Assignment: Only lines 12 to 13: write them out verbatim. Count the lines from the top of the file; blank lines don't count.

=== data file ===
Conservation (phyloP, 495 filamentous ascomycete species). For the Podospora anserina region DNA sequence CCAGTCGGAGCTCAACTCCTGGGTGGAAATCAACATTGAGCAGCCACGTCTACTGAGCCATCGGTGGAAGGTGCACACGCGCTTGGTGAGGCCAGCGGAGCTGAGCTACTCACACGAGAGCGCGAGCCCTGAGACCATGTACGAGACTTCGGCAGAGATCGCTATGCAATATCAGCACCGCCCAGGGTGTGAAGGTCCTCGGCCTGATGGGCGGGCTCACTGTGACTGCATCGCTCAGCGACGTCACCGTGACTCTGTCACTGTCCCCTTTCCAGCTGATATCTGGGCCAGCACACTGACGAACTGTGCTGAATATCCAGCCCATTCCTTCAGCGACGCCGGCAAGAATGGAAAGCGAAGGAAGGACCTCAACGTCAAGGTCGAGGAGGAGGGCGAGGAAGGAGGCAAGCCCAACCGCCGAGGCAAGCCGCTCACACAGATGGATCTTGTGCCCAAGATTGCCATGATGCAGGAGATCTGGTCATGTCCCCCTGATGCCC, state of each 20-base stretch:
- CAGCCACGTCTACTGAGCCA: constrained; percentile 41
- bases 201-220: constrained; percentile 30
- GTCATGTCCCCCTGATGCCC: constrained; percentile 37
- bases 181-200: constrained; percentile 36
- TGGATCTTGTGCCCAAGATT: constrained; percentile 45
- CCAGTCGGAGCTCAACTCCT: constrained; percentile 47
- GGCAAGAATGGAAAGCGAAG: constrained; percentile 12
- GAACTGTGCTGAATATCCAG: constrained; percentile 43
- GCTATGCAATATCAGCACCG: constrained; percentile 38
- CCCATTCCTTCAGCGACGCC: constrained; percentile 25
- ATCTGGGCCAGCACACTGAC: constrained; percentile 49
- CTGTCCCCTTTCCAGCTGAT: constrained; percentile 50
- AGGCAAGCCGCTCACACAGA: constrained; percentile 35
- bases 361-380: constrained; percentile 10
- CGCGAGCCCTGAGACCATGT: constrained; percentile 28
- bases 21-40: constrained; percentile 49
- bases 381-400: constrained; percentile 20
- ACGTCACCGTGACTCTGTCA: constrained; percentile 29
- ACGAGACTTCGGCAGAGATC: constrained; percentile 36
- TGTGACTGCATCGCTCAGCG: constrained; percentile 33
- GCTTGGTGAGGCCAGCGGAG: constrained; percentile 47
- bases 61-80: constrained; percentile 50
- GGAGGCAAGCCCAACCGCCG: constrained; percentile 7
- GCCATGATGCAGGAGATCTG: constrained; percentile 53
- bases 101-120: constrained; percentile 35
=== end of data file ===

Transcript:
- ATCTGGGCCAGCACACTGAC: constrained; percentile 49
- CTGTCCCCTTTCCAGCTGAT: constrained; percentile 50